ElasTest Passes European Commission’s Review Successfully!

On July 18th in Brussels project partners presented ElasTest results and progress to a tribunal of three independent experts appointed by the European Commission and the EC Project Officer. The key project objective is to improve the efficiency of testing large-scale complex software systems. The ElasTest project is coordinated by URJC. ZHAW’s ICCLab is a key project partner delivering research and technology in the area of service delivery, monitoring and billing. 

The objective of this review was to evaluate the project progress and to show all technical evolution and of course check on the administrative coordination of the first 18 months. For assessing the project, the three reviewers analysed all the public and private information related to the project.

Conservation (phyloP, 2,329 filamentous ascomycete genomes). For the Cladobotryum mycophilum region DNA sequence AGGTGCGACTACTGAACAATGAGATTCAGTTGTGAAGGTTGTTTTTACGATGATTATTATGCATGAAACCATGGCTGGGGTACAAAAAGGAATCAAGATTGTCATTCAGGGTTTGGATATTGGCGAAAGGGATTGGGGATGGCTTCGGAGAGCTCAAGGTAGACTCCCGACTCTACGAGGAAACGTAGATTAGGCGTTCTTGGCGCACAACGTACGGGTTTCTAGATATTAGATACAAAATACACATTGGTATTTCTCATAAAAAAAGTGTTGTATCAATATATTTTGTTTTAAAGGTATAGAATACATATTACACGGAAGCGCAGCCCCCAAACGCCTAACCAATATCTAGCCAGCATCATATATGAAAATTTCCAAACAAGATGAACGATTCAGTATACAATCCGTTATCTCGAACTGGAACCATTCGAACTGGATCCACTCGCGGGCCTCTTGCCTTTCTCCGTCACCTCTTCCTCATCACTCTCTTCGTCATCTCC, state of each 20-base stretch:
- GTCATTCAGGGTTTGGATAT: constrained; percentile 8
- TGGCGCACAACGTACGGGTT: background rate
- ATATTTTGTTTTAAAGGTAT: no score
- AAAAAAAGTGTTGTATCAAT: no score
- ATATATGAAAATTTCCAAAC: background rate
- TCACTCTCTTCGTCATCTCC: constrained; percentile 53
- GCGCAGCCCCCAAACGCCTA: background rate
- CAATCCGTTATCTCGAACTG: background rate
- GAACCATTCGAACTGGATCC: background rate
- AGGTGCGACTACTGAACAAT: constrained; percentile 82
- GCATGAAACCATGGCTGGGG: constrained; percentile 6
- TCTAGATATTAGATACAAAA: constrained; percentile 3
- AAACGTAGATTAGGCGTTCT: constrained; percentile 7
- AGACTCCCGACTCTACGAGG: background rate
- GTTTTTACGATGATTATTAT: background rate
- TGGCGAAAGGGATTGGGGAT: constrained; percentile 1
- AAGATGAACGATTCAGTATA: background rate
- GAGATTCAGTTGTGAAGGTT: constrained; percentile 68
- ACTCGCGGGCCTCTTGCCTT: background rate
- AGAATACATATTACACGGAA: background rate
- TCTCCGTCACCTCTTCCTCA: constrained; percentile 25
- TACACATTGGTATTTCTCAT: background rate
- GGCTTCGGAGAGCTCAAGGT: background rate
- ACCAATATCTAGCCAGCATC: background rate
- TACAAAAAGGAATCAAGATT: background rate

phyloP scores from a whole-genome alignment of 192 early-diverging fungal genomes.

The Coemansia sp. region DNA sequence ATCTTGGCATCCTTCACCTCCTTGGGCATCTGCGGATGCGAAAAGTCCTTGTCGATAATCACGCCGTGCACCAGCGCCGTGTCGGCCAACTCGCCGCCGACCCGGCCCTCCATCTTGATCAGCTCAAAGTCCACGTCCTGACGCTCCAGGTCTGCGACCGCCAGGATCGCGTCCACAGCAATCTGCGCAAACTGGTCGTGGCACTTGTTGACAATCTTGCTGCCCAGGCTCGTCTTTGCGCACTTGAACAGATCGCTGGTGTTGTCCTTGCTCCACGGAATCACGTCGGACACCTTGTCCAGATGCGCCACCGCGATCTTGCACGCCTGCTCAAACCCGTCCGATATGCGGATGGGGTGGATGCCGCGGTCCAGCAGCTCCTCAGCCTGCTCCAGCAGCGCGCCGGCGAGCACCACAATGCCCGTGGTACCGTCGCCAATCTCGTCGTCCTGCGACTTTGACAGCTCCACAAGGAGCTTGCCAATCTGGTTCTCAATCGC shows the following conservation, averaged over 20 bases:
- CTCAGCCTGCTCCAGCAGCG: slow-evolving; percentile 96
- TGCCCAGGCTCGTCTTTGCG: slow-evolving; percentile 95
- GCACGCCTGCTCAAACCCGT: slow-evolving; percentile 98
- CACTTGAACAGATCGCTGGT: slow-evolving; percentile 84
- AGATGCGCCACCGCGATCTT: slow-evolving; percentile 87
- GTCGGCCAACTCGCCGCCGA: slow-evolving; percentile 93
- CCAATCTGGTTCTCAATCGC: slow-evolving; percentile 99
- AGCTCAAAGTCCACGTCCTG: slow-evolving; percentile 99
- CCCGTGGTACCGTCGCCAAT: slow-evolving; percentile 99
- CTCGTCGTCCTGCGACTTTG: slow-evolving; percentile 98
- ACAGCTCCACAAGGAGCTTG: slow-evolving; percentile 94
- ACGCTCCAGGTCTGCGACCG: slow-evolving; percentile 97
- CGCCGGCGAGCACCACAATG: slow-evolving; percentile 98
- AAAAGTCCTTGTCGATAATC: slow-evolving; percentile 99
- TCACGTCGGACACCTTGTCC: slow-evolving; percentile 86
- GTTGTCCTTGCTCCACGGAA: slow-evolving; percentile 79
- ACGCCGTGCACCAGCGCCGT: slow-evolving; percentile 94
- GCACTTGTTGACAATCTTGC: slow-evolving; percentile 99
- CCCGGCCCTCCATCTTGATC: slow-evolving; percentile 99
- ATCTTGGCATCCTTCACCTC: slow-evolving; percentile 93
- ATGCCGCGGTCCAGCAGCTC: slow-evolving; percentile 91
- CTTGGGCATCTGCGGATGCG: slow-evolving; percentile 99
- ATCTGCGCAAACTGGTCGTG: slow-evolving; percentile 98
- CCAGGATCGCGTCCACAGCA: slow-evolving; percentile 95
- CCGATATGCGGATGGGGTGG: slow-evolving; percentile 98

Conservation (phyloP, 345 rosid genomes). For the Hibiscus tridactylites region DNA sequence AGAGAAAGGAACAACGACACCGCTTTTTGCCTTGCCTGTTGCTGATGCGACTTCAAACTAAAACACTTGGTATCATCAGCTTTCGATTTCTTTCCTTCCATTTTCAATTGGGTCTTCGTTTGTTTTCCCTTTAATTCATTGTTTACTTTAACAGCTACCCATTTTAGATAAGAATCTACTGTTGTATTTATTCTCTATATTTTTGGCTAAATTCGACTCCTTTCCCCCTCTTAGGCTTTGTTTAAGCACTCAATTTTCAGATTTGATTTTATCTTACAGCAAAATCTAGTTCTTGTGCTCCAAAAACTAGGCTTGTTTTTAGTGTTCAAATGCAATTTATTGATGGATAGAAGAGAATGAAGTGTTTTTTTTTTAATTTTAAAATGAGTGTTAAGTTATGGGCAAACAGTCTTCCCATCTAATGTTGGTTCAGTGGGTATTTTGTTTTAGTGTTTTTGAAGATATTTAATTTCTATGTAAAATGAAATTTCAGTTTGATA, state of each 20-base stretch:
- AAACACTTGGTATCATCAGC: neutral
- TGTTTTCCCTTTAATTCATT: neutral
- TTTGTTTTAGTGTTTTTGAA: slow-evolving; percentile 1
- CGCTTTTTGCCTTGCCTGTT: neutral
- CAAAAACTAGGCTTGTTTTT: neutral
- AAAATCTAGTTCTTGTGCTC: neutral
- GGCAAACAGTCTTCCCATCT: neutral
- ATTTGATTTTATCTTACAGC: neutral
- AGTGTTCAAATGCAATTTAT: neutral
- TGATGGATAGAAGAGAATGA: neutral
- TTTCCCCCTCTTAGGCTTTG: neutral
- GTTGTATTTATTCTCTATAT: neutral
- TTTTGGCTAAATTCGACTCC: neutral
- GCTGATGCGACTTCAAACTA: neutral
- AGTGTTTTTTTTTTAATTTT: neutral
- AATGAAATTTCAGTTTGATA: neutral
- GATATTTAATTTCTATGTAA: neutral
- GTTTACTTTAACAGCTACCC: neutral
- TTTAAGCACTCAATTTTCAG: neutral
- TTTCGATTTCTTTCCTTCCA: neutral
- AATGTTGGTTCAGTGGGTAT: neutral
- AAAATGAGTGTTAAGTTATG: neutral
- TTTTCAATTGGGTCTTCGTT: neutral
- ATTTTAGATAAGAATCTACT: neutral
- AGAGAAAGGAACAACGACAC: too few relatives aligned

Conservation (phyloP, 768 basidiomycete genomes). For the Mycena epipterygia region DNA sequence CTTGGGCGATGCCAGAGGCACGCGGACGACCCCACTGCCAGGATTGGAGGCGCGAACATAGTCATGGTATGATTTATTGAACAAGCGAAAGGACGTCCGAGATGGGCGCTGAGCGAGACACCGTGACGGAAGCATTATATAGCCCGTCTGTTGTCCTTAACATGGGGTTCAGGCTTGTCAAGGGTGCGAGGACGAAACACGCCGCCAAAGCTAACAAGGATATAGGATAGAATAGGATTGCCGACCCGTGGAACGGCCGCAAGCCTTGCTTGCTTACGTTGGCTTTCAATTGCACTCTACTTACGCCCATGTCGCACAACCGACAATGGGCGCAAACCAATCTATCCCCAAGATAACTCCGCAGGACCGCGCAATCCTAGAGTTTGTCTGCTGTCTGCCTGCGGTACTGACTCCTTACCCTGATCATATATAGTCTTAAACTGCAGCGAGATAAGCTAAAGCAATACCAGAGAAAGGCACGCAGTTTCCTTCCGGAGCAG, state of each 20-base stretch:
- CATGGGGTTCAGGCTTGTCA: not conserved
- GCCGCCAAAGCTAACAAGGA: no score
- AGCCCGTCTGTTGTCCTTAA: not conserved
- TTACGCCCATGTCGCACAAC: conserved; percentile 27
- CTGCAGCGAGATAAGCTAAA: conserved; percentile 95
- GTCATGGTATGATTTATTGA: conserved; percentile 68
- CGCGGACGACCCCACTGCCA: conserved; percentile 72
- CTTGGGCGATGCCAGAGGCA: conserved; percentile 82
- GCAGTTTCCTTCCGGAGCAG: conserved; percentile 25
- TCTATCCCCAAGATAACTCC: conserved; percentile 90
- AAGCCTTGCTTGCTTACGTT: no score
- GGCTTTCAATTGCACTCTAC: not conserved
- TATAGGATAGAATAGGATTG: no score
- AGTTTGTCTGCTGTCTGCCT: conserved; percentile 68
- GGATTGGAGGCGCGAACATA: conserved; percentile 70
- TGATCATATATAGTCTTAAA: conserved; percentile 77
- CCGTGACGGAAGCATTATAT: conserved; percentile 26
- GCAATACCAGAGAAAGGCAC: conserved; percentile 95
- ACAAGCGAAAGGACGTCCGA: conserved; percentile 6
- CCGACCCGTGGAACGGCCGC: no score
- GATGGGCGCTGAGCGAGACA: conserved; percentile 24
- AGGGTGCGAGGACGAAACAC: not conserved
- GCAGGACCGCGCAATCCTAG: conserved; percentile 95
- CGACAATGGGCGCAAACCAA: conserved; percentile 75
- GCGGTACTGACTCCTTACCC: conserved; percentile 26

We had an 8 hours evaluation meeting and we were able to show the progress made in research, innovation, demos, exploitation plans, sustainability, and coordination issues of course were  also presented. The most challenging part was to show the demonstration of the software developed by the different project partners: a one-hour session in which all the software artifacts were successfully demonstrated, including the ZHAW work. All of these efforts were welcomed by the reviewers. Finally, after an initial deliberation, the reviewers communicated their decision to approve the project and congratulated the team on a successful review!